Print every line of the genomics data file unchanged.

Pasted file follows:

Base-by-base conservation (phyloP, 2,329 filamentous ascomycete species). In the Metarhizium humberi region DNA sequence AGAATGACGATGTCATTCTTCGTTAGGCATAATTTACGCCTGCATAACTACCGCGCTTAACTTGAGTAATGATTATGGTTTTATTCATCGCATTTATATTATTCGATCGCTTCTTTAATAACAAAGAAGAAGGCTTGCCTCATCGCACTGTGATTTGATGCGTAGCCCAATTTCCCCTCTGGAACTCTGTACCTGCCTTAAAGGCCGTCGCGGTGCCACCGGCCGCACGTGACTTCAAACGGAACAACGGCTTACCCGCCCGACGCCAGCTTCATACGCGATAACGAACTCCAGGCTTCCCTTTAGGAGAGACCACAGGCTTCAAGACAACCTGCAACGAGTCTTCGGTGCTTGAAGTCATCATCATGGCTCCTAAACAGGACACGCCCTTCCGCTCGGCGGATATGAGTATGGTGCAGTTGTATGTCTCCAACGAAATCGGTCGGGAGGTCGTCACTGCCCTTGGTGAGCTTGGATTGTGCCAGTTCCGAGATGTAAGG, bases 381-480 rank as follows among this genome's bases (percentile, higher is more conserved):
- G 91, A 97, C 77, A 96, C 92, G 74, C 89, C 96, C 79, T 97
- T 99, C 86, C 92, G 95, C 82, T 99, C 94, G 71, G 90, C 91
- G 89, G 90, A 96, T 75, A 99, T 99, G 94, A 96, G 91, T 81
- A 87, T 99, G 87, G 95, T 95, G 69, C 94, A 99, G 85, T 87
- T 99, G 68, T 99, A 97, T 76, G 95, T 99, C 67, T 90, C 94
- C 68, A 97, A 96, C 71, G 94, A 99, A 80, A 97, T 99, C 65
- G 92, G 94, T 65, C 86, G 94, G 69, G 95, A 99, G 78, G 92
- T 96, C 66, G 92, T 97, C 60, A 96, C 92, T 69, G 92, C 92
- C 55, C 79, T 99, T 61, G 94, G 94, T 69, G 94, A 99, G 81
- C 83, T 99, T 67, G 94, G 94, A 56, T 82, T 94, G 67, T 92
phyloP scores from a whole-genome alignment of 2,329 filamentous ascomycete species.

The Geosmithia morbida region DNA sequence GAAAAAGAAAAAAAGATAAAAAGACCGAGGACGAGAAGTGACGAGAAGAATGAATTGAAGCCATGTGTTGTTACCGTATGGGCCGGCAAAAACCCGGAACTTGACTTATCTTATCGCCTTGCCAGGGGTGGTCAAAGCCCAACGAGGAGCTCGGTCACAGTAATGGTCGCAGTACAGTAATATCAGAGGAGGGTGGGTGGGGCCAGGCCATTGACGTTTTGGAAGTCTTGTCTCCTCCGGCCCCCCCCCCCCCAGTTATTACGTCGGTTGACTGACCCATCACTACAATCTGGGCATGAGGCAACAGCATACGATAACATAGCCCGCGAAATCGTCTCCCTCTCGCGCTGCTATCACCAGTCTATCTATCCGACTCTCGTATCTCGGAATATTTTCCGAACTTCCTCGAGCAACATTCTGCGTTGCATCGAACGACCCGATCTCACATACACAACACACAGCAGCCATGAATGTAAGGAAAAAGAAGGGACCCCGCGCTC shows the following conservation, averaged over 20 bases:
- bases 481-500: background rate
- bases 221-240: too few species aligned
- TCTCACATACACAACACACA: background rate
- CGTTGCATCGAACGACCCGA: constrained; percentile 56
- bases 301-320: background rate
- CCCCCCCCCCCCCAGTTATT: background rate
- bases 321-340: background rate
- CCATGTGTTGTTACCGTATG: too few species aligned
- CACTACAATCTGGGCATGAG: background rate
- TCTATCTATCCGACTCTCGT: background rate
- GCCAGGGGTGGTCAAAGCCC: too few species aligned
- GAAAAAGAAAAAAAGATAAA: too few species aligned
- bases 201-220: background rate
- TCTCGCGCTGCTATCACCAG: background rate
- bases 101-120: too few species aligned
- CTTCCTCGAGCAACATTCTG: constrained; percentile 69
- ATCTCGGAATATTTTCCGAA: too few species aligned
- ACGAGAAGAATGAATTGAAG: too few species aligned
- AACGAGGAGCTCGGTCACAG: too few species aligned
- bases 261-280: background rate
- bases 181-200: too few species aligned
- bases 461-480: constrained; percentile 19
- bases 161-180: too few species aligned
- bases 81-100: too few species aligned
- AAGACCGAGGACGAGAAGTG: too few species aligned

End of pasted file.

Base-by-base conservation (phyloP, 2,329 filamentous ascomycete species). In the Metarhizium humberi region DNA sequence AGAATGACGATGTCATTCTTCGTTAGGCATAATTTACGCCTGCATAACTACCGCGCTTAACTTGAGTAATGATTATGGTTTTATTCATCGCATTTATATTATTCGATCGCTTCTTTAATAACAAAGAAGAAGGCTTGCCTCATCGCACTGTGATTTGATGCGTAGCCCAATTTCCCCTCTGGAACTCTGTACCTGCCTTAAAGGCCGTCGCGGTGCCACCGGCCGCACGTGACTTCAAACGGAACAACGGCTTACCCGCCCGACGCCAGCTTCATACGCGATAACGAACTCCAGGCTTCCCTTTAGGAGAGACCACAGGCTTCAAGACAACCTGCAACGAGTCTTCGGTGCTTGAAGTCATCATCATGGCTCCTAAACAGGACACGCCCTTCCGCTCGGCGGATATGAGTATGGTGCAGTTGTATGTCTCCAACGAAATCGGTCGGGAGGTCGTCACTGCCCTTGGTGAGCTTGGATTGTGCCAGTTCCGAGATGTAAGG, bases 381-480 rank as follows among this genome's bases (percentile, higher is more conserved):
- G 91, A 97, C 77, A 96, C 92, G 74, C 89, C 96, C 79, T 97
- T 99, C 86, C 92, G 95, C 82, T 99, C 94, G 71, G 90, C 91
- G 89, G 90, A 96, T 75, A 99, T 99, G 94, A 96, G 91, T 81
- A 87, T 99, G 87, G 95, T 95, G 69, C 94, A 99, G 85, T 87
- T 99, G 68, T 99, A 97, T 76, G 95, T 99, C 67, T 90, C 94
- C 68, A 97, A 96, C 71, G 94, A 99, A 80, A 97, T 99, C 65
- G 92, G 94, T 65, C 86, G 94, G 69, G 95, A 99, G 78, G 92
- T 96, C 66, G 92, T 97, C 60, A 96, C 92, T 69, G 92, C 92
- C 55, C 79, T 99, T 61, G 94, G 94, T 69, G 94, A 99, G 81
- C 83, T 99, T 67, G 94, G 94, A 56, T 82, T 94, G 67, T 92
phyloP scores from a whole-genome alignment of 2,329 filamentous ascomycete species.

The Geosmithia morbida region DNA sequence GAAAAAGAAAAAAAGATAAAAAGACCGAGGACGAGAAGTGACGAGAAGAATGAATTGAAGCCATGTGTTGTTACCGTATGGGCCGGCAAAAACCCGGAACTTGACTTATCTTATCGCCTTGCCAGGGGTGGTCAAAGCCCAACGAGGAGCTCGGTCACAGTAATGGTCGCAGTACAGTAATATCAGAGGAGGGTGGGTGGGGCCAGGCCATTGACGTTTTGGAAGTCTTGTCTCCTCCGGCCCCCCCCCCCCCAGTTATTACGTCGGTTGACTGACCCATCACTACAATCTGGGCATGAGGCAACAGCATACGATAACATAGCCCGCGAAATCGTCTCCCTCTCGCGCTGCTATCACCAGTCTATCTATCCGACTCTCGTATCTCGGAATATTTTCCGAACTTCCTCGAGCAACATTCTGCGTTGCATCGAACGACCCGATCTCACATACACAACACACAGCAGCCATGAATGTAAGGAAAAAGAAGGGACCCCGCGCTC shows the following conservation, averaged over 20 bases:
- bases 481-500: background rate
- bases 221-240: too few species aligned
- TCTCACATACACAACACACA: background rate
- CGTTGCATCGAACGACCCGA: constrained; percentile 56
- bases 301-320: background rate
- CCCCCCCCCCCCCAGTTATT: background rate
- bases 321-340: background rate
- CCATGTGTTGTTACCGTATG: too few species aligned
- CACTACAATCTGGGCATGAG: background rate
- TCTATCTATCCGACTCTCGT: background rate
- GCCAGGGGTGGTCAAAGCCC: too few species aligned
- GAAAAAGAAAAAAAGATAAA: too few species aligned
- bases 201-220: background rate
- TCTCGCGCTGCTATCACCAG: background rate
- bases 101-120: too few species aligned
- CTTCCTCGAGCAACATTCTG: constrained; percentile 69
- ATCTCGGAATATTTTCCGAA: too few species aligned
- ACGAGAAGAATGAATTGAAG: too few species aligned
- AACGAGGAGCTCGGTCACAG: too few species aligned
- bases 261-280: background rate
- bases 181-200: too few species aligned
- bases 461-480: constrained; percentile 19
- bases 161-180: too few species aligned
- bases 81-100: too few species aligned
- AAGACCGAGGACGAGAAGTG: too few species aligned